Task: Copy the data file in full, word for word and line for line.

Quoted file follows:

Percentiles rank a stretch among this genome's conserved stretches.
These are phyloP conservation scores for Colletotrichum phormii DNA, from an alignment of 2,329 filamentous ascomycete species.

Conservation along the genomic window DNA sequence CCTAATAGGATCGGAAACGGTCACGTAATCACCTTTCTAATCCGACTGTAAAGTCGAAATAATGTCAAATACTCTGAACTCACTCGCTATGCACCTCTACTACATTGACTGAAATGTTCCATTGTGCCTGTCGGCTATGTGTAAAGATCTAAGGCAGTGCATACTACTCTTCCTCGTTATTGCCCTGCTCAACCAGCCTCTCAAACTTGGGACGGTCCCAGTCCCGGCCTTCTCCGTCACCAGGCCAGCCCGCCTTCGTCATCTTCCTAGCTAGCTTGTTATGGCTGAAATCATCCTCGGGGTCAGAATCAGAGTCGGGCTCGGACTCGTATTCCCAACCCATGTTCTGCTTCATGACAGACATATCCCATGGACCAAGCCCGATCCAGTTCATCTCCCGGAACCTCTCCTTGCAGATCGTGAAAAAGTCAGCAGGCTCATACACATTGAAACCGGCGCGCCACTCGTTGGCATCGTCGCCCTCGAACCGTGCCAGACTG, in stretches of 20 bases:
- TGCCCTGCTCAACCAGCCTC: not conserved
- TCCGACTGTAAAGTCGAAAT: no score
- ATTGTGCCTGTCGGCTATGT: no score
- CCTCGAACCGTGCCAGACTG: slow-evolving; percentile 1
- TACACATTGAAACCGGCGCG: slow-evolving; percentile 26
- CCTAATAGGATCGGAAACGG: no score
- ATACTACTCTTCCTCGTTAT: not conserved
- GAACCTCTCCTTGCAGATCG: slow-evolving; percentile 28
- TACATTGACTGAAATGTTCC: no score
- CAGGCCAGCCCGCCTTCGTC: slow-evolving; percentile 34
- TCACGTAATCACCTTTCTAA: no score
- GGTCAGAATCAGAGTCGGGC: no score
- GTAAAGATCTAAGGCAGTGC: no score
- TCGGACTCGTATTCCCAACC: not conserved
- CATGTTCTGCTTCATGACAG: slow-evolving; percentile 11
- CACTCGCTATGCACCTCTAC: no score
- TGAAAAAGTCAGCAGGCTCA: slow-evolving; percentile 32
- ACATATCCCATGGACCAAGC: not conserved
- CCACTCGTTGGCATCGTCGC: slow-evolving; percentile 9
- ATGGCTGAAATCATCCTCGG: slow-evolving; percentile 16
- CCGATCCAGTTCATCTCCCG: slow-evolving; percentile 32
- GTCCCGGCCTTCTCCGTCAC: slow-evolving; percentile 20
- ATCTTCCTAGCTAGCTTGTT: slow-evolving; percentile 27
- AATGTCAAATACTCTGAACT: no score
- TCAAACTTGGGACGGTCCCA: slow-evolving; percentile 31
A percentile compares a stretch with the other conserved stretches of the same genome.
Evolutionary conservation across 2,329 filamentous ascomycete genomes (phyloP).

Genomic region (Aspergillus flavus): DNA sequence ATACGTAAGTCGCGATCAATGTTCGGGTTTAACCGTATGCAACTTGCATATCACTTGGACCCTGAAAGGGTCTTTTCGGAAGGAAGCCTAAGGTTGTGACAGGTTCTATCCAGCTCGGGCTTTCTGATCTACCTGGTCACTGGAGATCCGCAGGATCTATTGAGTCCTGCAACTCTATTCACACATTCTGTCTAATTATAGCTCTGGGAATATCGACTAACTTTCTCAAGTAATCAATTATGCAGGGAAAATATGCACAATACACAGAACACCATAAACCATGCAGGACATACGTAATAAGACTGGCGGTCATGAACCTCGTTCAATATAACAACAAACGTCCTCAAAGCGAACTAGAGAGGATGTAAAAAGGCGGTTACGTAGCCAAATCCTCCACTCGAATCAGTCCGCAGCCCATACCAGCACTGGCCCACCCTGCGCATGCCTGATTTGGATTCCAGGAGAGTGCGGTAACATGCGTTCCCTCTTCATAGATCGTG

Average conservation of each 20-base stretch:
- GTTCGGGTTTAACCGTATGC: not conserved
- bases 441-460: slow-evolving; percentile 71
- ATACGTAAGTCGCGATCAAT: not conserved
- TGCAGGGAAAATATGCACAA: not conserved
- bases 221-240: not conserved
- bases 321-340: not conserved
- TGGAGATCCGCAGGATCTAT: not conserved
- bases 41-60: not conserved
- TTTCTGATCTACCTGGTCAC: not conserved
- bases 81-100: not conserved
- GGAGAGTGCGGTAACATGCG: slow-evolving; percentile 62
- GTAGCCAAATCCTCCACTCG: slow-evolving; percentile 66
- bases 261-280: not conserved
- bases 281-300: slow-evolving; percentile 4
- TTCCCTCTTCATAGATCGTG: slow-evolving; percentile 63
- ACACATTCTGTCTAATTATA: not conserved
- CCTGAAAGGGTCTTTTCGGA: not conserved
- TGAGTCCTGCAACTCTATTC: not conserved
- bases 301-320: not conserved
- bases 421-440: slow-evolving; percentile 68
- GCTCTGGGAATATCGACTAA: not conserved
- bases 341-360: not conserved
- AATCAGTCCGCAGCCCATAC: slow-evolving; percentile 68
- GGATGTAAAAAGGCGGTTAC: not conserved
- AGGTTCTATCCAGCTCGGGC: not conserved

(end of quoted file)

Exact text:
Percentiles rank a stretch among this genome's conserved stretches.
These are phyloP conservation scores for Colletotrichum phormii DNA, from an alignment of 2,329 filamentous ascomycete species.

Conservation along the genomic window DNA sequence CCTAATAGGATCGGAAACGGTCACGTAATCACCTTTCTAATCCGACTGTAAAGTCGAAATAATGTCAAATACTCTGAACTCACTCGCTATGCACCTCTACTACATTGACTGAAATGTTCCATTGTGCCTGTCGGCTATGTGTAAAGATCTAAGGCAGTGCATACTACTCTTCCTCGTTATTGCCCTGCTCAACCAGCCTCTCAAACTTGGGACGGTCCCAGTCCCGGCCTTCTCCGTCACCAGGCCAGCCCGCCTTCGTCATCTTCCTAGCTAGCTTGTTATGGCTGAAATCATCCTCGGGGTCAGAATCAGAGTCGGGCTCGGACTCGTATTCCCAACCCATGTTCTGCTTCATGACAGACATATCCCATGGACCAAGCCCGATCCAGTTCATCTCCCGGAACCTCTCCTTGCAGATCGTGAAAAAGTCAGCAGGCTCATACACATTGAAACCGGCGCGCCACTCGTTGGCATCGTCGCCCTCGAACCGTGCCAGACTG, in stretches of 20 bases:
- TGCCCTGCTCAACCAGCCTC: not conserved
- TCCGACTGTAAAGTCGAAAT: no score
- ATTGTGCCTGTCGGCTATGT: no score
- CCTCGAACCGTGCCAGACTG: slow-evolving; percentile 1
- TACACATTGAAACCGGCGCG: slow-evolving; percentile 26
- CCTAATAGGATCGGAAACGG: no score
- ATACTACTCTTCCTCGTTAT: not conserved
- GAACCTCTCCTTGCAGATCG: slow-evolving; percentile 28
- TACATTGACTGAAATGTTCC: no score
- CAGGCCAGCCCGCCTTCGTC: slow-evolving; percentile 34
- TCACGTAATCACCTTTCTAA: no score
- GGTCAGAATCAGAGTCGGGC: no score
- GTAAAGATCTAAGGCAGTGC: no score
- TCGGACTCGTATTCCCAACC: not conserved
- CATGTTCTGCTTCATGACAG: slow-evolving; percentile 11
- CACTCGCTATGCACCTCTAC: no score
- TGAAAAAGTCAGCAGGCTCA: slow-evolving; percentile 32
- ACATATCCCATGGACCAAGC: not conserved
- CCACTCGTTGGCATCGTCGC: slow-evolving; percentile 9
- ATGGCTGAAATCATCCTCGG: slow-evolving; percentile 16
- CCGATCCAGTTCATCTCCCG: slow-evolving; percentile 32
- GTCCCGGCCTTCTCCGTCAC: slow-evolving; percentile 20
- ATCTTCCTAGCTAGCTTGTT: slow-evolving; percentile 27
- AATGTCAAATACTCTGAACT: no score
- TCAAACTTGGGACGGTCCCA: slow-evolving; percentile 31
A percentile compares a stretch with the other conserved stretches of the same genome.
Evolutionary conservation across 2,329 filamentous ascomycete genomes (phyloP).

Genomic region (Aspergillus flavus): DNA sequence ATACGTAAGTCGCGATCAATGTTCGGGTTTAACCGTATGCAACTTGCATATCACTTGGACCCTGAAAGGGTCTTTTCGGAAGGAAGCCTAAGGTTGTGACAGGTTCTATCCAGCTCGGGCTTTCTGATCTACCTGGTCACTGGAGATCCGCAGGATCTATTGAGTCCTGCAACTCTATTCACACATTCTGTCTAATTATAGCTCTGGGAATATCGACTAACTTTCTCAAGTAATCAATTATGCAGGGAAAATATGCACAATACACAGAACACCATAAACCATGCAGGACATACGTAATAAGACTGGCGGTCATGAACCTCGTTCAATATAACAACAAACGTCCTCAAAGCGAACTAGAGAGGATGTAAAAAGGCGGTTACGTAGCCAAATCCTCCACTCGAATCAGTCCGCAGCCCATACCAGCACTGGCCCACCCTGCGCATGCCTGATTTGGATTCCAGGAGAGTGCGGTAACATGCGTTCCCTCTTCATAGATCGTG

Average conservation of each 20-base stretch:
- GTTCGGGTTTAACCGTATGC: not conserved
- bases 441-460: slow-evolving; percentile 71
- ATACGTAAGTCGCGATCAAT: not conserved
- TGCAGGGAAAATATGCACAA: not conserved
- bases 221-240: not conserved
- bases 321-340: not conserved
- TGGAGATCCGCAGGATCTAT: not conserved
- bases 41-60: not conserved
- TTTCTGATCTACCTGGTCAC: not conserved
- bases 81-100: not conserved
- GGAGAGTGCGGTAACATGCG: slow-evolving; percentile 62
- GTAGCCAAATCCTCCACTCG: slow-evolving; percentile 66
- bases 261-280: not conserved
- bases 281-300: slow-evolving; percentile 4
- TTCCCTCTTCATAGATCGTG: slow-evolving; percentile 63
- ACACATTCTGTCTAATTATA: not conserved
- CCTGAAAGGGTCTTTTCGGA: not conserved
- TGAGTCCTGCAACTCTATTC: not conserved
- bases 301-320: not conserved
- bases 421-440: slow-evolving; percentile 68
- GCTCTGGGAATATCGACTAA: not conserved
- bases 341-360: not conserved
- AATCAGTCCGCAGCCCATAC: slow-evolving; percentile 68
- GGATGTAAAAAGGCGGTTAC: not conserved
- AGGTTCTATCCAGCTCGGGC: not conserved